The current controls heat input. The minimum value is fixed by the need to fuse the plate
and to keep the arc stable; the specified minimum, however, may be higher to avoid HAZ
cracks. The maximum current depends on operating conditions. Usually, as high a current
as possible is used to achieve faster welding, and hence lower costs. The use of maximum
current may be restricted by position; in the overhead position, for example, currents
above 160 amps cannot be used. High currents usually give low impact properties. Note
that the current used is chosen to match the electrode diameter.

5.2 Welding Position


The effect of position on current is noted above. Welding in the overhead position requires
greater skill to avoid defects, such as poor profile, and should only be used when
absolutely necessary. Vertical welding is slower than welding in the flat position but
requires less skill than the overhead position.

5.3 Environment
If on site welding is necessary the following points must be considered:

in cold weather the steel may need to be heated to bring it up to 20C.


overnight condensation and high humidity can lead to porosity.
care must be taken to ensure the electrodes are kept dry in the stores.
it is often difficult to achieve accurate fitting of the joint; variable and/or large gaps
may result in defective welds, distortion and increased costs.

6. SHRINKAGE
During cooling, the hot metal in the weld zone contracts, causing the joint to shrink. The
contraction is restrained by the cold metal surrounding the joint; stresses are set up which,
being in excess of the yield stress, produce plastic deformation. This can lead to the
distortion or buckling shown in Figure 13. Distortion can be reduced by choice of edge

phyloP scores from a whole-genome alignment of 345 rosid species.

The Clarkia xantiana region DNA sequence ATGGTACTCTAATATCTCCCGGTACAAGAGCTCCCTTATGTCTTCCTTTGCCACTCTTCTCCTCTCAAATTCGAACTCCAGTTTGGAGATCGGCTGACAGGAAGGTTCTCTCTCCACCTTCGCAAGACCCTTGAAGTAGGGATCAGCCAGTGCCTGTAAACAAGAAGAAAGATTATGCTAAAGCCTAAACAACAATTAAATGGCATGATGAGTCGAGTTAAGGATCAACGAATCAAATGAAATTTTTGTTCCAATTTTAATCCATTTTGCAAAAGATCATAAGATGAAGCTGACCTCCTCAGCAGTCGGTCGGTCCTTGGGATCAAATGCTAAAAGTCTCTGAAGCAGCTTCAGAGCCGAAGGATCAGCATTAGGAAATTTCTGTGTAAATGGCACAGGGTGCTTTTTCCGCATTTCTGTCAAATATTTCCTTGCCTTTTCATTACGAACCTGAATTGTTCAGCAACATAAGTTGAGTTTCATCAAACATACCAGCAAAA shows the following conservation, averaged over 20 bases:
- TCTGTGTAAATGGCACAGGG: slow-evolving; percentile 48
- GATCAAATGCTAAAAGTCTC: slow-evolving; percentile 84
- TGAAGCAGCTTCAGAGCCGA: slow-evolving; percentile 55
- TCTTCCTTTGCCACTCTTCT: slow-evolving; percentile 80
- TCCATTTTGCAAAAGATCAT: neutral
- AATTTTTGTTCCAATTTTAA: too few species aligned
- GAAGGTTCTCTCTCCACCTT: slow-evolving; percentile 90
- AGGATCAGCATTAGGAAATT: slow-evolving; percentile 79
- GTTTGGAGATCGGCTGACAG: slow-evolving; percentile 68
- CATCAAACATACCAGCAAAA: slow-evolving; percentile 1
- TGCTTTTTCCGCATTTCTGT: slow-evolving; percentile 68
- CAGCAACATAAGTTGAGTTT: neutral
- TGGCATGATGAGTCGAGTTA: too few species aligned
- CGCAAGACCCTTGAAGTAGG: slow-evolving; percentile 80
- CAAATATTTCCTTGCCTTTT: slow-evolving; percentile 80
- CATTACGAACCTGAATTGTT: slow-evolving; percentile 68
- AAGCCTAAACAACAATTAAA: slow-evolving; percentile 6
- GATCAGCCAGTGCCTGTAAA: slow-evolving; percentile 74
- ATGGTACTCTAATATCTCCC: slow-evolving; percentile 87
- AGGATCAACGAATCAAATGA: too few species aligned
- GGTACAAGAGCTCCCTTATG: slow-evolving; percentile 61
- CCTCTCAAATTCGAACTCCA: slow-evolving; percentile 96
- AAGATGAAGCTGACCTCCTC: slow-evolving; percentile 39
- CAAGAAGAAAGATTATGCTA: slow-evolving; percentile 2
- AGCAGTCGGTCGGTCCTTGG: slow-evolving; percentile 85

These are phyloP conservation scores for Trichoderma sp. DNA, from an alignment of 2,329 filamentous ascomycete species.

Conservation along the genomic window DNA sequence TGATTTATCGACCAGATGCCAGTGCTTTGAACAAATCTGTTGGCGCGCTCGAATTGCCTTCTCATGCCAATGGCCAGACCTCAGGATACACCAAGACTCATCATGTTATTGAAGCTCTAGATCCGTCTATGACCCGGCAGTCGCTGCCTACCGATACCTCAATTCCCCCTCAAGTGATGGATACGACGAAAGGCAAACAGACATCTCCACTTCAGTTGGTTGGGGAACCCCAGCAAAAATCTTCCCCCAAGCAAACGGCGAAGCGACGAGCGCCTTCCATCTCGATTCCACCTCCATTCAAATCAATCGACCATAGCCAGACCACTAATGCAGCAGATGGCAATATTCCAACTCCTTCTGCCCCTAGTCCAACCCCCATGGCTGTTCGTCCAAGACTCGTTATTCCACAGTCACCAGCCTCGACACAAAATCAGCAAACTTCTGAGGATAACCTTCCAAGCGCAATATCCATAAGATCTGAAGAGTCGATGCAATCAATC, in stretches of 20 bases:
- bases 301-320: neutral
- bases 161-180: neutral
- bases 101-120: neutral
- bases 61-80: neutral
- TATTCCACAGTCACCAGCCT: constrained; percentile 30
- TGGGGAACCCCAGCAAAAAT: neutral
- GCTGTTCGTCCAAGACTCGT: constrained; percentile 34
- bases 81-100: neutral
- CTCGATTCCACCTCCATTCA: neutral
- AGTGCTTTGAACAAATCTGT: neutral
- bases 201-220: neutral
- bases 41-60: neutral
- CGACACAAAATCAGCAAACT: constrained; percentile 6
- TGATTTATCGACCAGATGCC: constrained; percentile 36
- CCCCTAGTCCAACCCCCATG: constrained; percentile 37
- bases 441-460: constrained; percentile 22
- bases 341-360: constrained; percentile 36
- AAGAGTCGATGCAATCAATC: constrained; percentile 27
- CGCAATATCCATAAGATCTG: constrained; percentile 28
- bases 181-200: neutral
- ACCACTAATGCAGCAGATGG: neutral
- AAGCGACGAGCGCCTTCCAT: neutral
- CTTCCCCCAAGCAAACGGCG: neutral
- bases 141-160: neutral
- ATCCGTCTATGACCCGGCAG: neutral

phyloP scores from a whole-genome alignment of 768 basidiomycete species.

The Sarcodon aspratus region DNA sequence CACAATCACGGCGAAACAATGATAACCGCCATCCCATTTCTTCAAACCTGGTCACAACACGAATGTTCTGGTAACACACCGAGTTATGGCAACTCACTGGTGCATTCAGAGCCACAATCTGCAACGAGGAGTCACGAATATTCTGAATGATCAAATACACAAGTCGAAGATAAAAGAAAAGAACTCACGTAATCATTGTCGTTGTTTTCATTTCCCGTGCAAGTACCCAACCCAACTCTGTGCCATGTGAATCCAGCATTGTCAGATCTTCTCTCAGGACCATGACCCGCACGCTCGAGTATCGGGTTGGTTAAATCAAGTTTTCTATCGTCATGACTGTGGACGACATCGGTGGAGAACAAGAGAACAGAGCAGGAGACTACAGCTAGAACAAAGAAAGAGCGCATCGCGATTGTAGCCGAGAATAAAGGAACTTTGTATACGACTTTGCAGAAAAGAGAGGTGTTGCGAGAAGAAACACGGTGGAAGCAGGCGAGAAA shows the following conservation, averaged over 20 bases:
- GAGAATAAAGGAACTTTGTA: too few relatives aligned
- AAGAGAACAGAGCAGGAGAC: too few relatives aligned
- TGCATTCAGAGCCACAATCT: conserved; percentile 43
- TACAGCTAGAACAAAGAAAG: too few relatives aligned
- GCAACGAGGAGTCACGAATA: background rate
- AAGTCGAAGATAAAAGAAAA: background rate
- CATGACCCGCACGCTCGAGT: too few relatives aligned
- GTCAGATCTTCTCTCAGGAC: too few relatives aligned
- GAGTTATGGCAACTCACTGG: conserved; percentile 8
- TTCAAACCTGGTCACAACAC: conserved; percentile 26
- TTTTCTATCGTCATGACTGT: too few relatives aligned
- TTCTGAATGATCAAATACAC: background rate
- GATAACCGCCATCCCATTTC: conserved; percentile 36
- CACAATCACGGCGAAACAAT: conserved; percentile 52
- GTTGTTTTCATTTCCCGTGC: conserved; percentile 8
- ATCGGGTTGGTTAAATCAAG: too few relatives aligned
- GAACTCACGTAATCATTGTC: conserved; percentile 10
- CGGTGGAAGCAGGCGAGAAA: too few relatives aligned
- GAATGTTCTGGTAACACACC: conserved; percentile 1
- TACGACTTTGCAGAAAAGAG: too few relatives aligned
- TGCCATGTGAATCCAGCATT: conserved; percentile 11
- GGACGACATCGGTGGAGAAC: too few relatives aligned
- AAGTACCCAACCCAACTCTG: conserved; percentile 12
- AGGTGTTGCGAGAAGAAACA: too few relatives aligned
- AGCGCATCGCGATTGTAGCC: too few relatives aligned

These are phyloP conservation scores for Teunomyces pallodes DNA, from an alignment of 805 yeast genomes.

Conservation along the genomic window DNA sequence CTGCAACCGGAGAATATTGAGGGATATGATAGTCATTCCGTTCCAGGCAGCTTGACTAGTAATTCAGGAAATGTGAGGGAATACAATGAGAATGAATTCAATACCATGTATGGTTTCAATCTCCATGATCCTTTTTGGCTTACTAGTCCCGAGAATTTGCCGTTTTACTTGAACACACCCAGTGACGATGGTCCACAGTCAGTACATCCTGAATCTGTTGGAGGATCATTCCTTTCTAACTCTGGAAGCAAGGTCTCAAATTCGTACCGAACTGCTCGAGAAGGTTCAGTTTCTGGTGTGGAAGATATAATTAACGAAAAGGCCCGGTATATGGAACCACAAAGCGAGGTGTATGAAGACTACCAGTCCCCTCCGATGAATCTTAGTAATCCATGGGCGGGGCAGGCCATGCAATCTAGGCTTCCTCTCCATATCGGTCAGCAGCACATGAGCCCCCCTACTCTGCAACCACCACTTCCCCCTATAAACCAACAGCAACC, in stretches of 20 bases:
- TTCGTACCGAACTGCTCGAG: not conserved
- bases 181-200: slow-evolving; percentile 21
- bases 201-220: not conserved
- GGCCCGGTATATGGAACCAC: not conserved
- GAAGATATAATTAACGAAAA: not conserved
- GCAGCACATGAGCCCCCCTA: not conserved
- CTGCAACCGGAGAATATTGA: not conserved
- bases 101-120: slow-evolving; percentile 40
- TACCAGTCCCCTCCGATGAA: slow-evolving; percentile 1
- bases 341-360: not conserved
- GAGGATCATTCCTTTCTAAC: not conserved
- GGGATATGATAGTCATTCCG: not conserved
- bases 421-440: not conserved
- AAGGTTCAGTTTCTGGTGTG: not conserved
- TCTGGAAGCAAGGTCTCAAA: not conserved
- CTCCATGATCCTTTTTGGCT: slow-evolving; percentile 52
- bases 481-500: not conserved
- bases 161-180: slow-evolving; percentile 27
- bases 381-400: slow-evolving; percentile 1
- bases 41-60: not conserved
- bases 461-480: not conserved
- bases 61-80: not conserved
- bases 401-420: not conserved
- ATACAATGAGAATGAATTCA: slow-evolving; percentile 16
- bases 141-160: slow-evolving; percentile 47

preparation and weld procedure; examples are shown in Figure 14.

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When the plastic deformation has ceased, the joint is left with the residual stress pattern of
Figure 15 with tension in the weld metal and HAZ, and compression in the surrounding
steel. The significance of these residual stresses is discussed in other lectures.

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7. CONCLUDING SUMMARY

A welded joint is made by fusing parent metal from both components being joined,
usually with added weld metal.
The properties of both the weld metal, which has melted and solidified, and the
surrounding heat affected zone may differ from those of the parent metal.
Welding procedures should be properly specified to give a satisfactory welded
joint. The major parameters are: welding position, electrode type, edge preparation,
preheat, voltage, current, travel speed, number of runs and post-weld heat
treatments.
Hot metal in the weld zone contracts during cooling causing residual stresses.
Distortion will occur if appropriate control is not exercised.

8. ADDITIONAL READING
1. Hicks, J. "Welding Design", Granada.
details of joints and welds.
strength of welded joints.

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effects of welding on metallurgical structures, heat affected zones, HAZ cracking.
edge preparation.
welding positions - definitions and comments.
2. Gourd, L. M. "Principles of Welding Technology", Edward Arnold, 1980.
formation of a weld.
types of heat source.
strength of welded joints.
effects of welding on metallurgical structure, heat affected zones, HAZ cracking.
edge preparation.
comments on residual stresses.
control of distortion.
3. Milner, D.R. and Apps, R. L. "Introduction to Welding and Brazing", Pergamon.
effects of welding on metallurgical structure, heat affected zones, HAZ cracking.
control of distortion.
4. Pratt, J. L. "Introduction to the Welding of Structural Steelwork",
Steel Construction Institute - Publication No 014.
5. British Standard BS 5135: 1986, "Metal Arc Welding of Carbon and Carbon
Maganese Steels", British Standards Institution, London.